wax Poetics
Jaco Pastorius, with Weather Report, at the Park West in Chicago, November 16, 1978. Photo by Paul Natkin via Getty Images.

Jazz Confusion

The History of Jazz Fusion?

published online
By Wax Poetics

In fall of 2005, we put composer-producer David Axelrod on the cover of Wax Poetics Issue 14. When we declared him, on the cover line, the “Architect of Jazz Fusion,” some people thought we were crazy or stupid or both. While we admit that we were being a bit provocative with the descriptor, it was in fact based in reality. Billboard music critic Eliot Tiegel—who wrote about David Axelrod’s career from 1964 until it basically came to a halt in 1980—often repeated his theory that Axelrod was “probably the first U.S. composer to create fusion music.” While that’s up for debate, Axelrod did in fact fuse many genres and styles, and even had many of the elements that most list when explaining “jazz fusion.”

David Axelrod. Photo courtesy of Capitol Records.
David Axelrod. Photo courtesy of Capitol Records.

His first solo album, 1968’s Song of Innocence on Capitol Records, is not the recognizable sound of jazz fusion most are familiar with (you know it when you hear it), but let’s look at the facts. First, Axelrod combined jazz improvisation with his love of atonal music. “[Axelrod] cites Cannonball Adderley and Miles Davis as the leading jazz musicians who have gained acceptance with young people through a blending of true jazz with [with] atonal music,” wrote Tiegel. Axelrod and Miles listened to a lot of classical composers, and they dug the atonal composers. Atonal music represents, in fact, two oft-heard elements of early jazz fusion: the avant-garde and classical, or the Third Wave, as embraced by keyboardist Josef Zawinul. And Bob James, whose arrangements for CTI Records brought in orchestral scores for almost every major jazz player of the era. While some vehemently deny that the pop-funk jazz of CTI is fusion, classical elements can be found in many of the “accepted” fusion groups, like the classical guitar of fusion demi-god John McLaughlin on his Mahvishnu and solo records.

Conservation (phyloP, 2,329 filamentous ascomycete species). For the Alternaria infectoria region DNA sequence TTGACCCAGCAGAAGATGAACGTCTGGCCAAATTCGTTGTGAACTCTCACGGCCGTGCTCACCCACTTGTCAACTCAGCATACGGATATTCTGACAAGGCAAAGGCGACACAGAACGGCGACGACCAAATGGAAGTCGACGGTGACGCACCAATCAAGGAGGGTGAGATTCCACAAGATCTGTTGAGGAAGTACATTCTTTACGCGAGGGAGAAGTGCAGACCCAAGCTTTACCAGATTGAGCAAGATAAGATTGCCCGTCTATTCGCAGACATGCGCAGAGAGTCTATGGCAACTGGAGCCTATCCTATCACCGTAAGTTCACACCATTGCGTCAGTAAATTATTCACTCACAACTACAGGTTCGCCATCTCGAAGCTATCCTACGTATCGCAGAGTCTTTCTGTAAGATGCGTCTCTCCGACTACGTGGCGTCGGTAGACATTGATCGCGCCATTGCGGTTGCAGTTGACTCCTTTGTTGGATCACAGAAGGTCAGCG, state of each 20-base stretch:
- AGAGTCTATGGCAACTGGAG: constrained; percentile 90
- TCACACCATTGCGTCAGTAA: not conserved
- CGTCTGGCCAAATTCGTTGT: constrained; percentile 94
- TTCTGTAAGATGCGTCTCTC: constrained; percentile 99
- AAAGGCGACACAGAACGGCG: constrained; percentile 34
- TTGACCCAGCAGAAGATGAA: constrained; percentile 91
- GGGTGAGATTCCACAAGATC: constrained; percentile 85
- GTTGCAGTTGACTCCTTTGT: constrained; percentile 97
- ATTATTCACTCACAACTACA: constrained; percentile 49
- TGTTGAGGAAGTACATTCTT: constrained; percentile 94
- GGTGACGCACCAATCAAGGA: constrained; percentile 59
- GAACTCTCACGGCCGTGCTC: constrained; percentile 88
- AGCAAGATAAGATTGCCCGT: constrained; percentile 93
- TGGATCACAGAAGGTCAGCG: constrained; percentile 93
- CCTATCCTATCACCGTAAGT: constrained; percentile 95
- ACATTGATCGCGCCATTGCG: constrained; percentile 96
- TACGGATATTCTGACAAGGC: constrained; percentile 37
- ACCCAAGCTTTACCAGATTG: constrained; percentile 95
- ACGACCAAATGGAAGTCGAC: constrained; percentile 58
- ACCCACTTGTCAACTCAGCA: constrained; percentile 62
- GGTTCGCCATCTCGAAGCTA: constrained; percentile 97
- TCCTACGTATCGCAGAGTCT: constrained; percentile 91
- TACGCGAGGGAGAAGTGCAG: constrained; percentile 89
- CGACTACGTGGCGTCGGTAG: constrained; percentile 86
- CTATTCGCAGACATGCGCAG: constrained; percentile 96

David Axelrod with guitarist Pete Wyant. Photo courtesy of Capitol Records.
David Axelrod with guitarist Pete Wyant. Photo courtesy of Capitol Records.

Axelrod also employed some funky drumming and other aspects of R&B and funk, and in later recordings utilized synthesizers—all agreed-upon elements of jazz fusion.

To top it all off, Axelrod brought in rock guitarist Pete Wyant (of Hardwater, an Axe-produced act on Capitol) to play alongside jazz guitarist Howard Roberts—whose early, traditional jazz tone and style was currently in flux, as could be heard on 1969’s Spinning Wheel, and would continue to evolve on 1971’s Antelope Freeway and 1975’s Equinox Express Elevator. This inclusion of fuzzy, loud guitars was a foreshadowing of the direction Miles Davis and others would soon explore. (A year later, Miles brought in guitarist John McLaughlin for his 1969 album In a Silent Way. More on this later.)

The Mahavishnu Orchestra. (left to right) Jerry Goodman on violin, guitarist John McLaughlin, drummer Billy Cobham, bassist Rick Laird, and Jan Hammer on Fender Rhodes. Photo by David Redfern/Redferns via Getty Images.